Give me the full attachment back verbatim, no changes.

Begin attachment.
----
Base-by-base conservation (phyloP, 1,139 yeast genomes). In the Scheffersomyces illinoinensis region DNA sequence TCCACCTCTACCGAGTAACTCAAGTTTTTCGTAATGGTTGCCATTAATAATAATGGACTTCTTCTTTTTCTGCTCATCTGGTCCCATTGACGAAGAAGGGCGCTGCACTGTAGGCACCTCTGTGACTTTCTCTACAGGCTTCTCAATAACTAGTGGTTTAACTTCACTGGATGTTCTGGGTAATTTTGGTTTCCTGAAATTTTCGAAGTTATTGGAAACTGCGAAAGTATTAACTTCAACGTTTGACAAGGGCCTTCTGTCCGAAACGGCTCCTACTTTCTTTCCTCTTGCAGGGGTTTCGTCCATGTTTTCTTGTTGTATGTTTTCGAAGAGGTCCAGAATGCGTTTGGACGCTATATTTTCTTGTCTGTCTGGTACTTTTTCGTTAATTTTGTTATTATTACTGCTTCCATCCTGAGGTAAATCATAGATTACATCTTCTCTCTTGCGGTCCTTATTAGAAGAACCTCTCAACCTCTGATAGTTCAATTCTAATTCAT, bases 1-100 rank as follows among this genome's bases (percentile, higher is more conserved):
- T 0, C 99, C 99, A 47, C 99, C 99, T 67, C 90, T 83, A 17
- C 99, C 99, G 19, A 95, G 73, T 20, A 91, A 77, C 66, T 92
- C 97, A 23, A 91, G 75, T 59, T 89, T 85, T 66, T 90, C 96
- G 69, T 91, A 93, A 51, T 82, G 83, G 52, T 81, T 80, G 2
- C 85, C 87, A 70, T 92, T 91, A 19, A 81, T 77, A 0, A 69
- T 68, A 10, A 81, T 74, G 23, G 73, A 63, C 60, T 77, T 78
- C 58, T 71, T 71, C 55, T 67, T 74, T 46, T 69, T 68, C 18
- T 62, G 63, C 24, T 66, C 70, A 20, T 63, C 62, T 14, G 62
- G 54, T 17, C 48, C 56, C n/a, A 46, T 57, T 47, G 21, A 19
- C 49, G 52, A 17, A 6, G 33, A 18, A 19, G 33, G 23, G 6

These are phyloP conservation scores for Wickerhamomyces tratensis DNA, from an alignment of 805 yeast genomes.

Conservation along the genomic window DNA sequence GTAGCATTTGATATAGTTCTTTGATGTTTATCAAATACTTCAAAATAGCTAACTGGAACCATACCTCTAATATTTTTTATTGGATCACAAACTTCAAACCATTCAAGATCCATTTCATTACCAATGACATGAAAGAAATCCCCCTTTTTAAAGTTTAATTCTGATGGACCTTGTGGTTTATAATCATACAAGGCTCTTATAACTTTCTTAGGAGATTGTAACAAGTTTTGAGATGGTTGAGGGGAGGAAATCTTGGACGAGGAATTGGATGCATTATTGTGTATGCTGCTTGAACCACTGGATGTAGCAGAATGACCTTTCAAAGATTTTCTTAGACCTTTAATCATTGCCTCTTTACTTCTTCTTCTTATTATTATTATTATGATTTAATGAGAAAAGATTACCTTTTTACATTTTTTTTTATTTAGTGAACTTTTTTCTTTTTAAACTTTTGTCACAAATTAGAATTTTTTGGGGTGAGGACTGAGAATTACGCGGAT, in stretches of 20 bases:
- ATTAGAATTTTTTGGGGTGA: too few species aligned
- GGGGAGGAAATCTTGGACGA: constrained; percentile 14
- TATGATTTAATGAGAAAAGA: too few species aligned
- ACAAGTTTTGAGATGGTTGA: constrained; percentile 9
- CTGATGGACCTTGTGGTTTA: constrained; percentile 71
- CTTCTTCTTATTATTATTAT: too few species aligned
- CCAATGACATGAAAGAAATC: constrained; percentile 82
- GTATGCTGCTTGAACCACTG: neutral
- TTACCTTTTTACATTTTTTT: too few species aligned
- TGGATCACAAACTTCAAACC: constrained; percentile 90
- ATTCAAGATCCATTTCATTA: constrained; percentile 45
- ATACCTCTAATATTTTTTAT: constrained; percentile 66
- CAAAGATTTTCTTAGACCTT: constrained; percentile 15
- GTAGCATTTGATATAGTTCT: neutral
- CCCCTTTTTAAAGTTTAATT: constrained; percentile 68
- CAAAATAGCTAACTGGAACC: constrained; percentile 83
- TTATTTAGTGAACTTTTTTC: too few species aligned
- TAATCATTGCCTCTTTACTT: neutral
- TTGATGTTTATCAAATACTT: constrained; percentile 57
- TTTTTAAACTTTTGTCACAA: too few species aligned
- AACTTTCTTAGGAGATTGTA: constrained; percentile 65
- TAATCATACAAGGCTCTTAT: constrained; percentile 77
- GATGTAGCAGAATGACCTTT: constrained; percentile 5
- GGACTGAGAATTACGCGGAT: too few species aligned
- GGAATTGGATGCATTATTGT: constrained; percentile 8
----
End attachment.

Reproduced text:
Base-by-base conservation (phyloP, 1,139 yeast genomes). In the Scheffersomyces illinoinensis region DNA sequence TCCACCTCTACCGAGTAACTCAAGTTTTTCGTAATGGTTGCCATTAATAATAATGGACTTCTTCTTTTTCTGCTCATCTGGTCCCATTGACGAAGAAGGGCGCTGCACTGTAGGCACCTCTGTGACTTTCTCTACAGGCTTCTCAATAACTAGTGGTTTAACTTCACTGGATGTTCTGGGTAATTTTGGTTTCCTGAAATTTTCGAAGTTATTGGAAACTGCGAAAGTATTAACTTCAACGTTTGACAAGGGCCTTCTGTCCGAAACGGCTCCTACTTTCTTTCCTCTTGCAGGGGTTTCGTCCATGTTTTCTTGTTGTATGTTTTCGAAGAGGTCCAGAATGCGTTTGGACGCTATATTTTCTTGTCTGTCTGGTACTTTTTCGTTAATTTTGTTATTATTACTGCTTCCATCCTGAGGTAAATCATAGATTACATCTTCTCTCTTGCGGTCCTTATTAGAAGAACCTCTCAACCTCTGATAGTTCAATTCTAATTCAT, bases 1-100 rank as follows among this genome's bases (percentile, higher is more conserved):
- T 0, C 99, C 99, A 47, C 99, C 99, T 67, C 90, T 83, A 17
- C 99, C 99, G 19, A 95, G 73, T 20, A 91, A 77, C 66, T 92
- C 97, A 23, A 91, G 75, T 59, T 89, T 85, T 66, T 90, C 96
- G 69, T 91, A 93, A 51, T 82, G 83, G 52, T 81, T 80, G 2
- C 85, C 87, A 70, T 92, T 91, A 19, A 81, T 77, A 0, A 69
- T 68, A 10, A 81, T 74, G 23, G 73, A 63, C 60, T 77, T 78
- C 58, T 71, T 71, C 55, T 67, T 74, T 46, T 69, T 68, C 18
- T 62, G 63, C 24, T 66, C 70, A 20, T 63, C 62, T 14, G 62
- G 54, T 17, C 48, C 56, C n/a, A 46, T 57, T 47, G 21, A 19
- C 49, G 52, A 17, A 6, G 33, A 18, A 19, G 33, G 23, G 6

These are phyloP conservation scores for Wickerhamomyces tratensis DNA, from an alignment of 805 yeast genomes.

Conservation along the genomic window DNA sequence GTAGCATTTGATATAGTTCTTTGATGTTTATCAAATACTTCAAAATAGCTAACTGGAACCATACCTCTAATATTTTTTATTGGATCACAAACTTCAAACCATTCAAGATCCATTTCATTACCAATGACATGAAAGAAATCCCCCTTTTTAAAGTTTAATTCTGATGGACCTTGTGGTTTATAATCATACAAGGCTCTTATAACTTTCTTAGGAGATTGTAACAAGTTTTGAGATGGTTGAGGGGAGGAAATCTTGGACGAGGAATTGGATGCATTATTGTGTATGCTGCTTGAACCACTGGATGTAGCAGAATGACCTTTCAAAGATTTTCTTAGACCTTTAATCATTGCCTCTTTACTTCTTCTTCTTATTATTATTATTATGATTTAATGAGAAAAGATTACCTTTTTACATTTTTTTTTATTTAGTGAACTTTTTTCTTTTTAAACTTTTGTCACAAATTAGAATTTTTTGGGGTGAGGACTGAGAATTACGCGGAT, in stretches of 20 bases:
- ATTAGAATTTTTTGGGGTGA: too few species aligned
- GGGGAGGAAATCTTGGACGA: constrained; percentile 14
- TATGATTTAATGAGAAAAGA: too few species aligned
- ACAAGTTTTGAGATGGTTGA: constrained; percentile 9
- CTGATGGACCTTGTGGTTTA: constrained; percentile 71
- CTTCTTCTTATTATTATTAT: too few species aligned
- CCAATGACATGAAAGAAATC: constrained; percentile 82
- GTATGCTGCTTGAACCACTG: neutral
- TTACCTTTTTACATTTTTTT: too few species aligned
- TGGATCACAAACTTCAAACC: constrained; percentile 90
- ATTCAAGATCCATTTCATTA: constrained; percentile 45
- ATACCTCTAATATTTTTTAT: constrained; percentile 66
- CAAAGATTTTCTTAGACCTT: constrained; percentile 15
- GTAGCATTTGATATAGTTCT: neutral
- CCCCTTTTTAAAGTTTAATT: constrained; percentile 68
- CAAAATAGCTAACTGGAACC: constrained; percentile 83
- TTATTTAGTGAACTTTTTTC: too few species aligned
- TAATCATTGCCTCTTTACTT: neutral
- TTGATGTTTATCAAATACTT: constrained; percentile 57
- TTTTTAAACTTTTGTCACAA: too few species aligned
- AACTTTCTTAGGAGATTGTA: constrained; percentile 65
- TAATCATACAAGGCTCTTAT: constrained; percentile 77
- GATGTAGCAGAATGACCTTT: constrained; percentile 5
- GGACTGAGAATTACGCGGAT: too few species aligned
- GGAATTGGATGCATTATTGT: constrained; percentile 8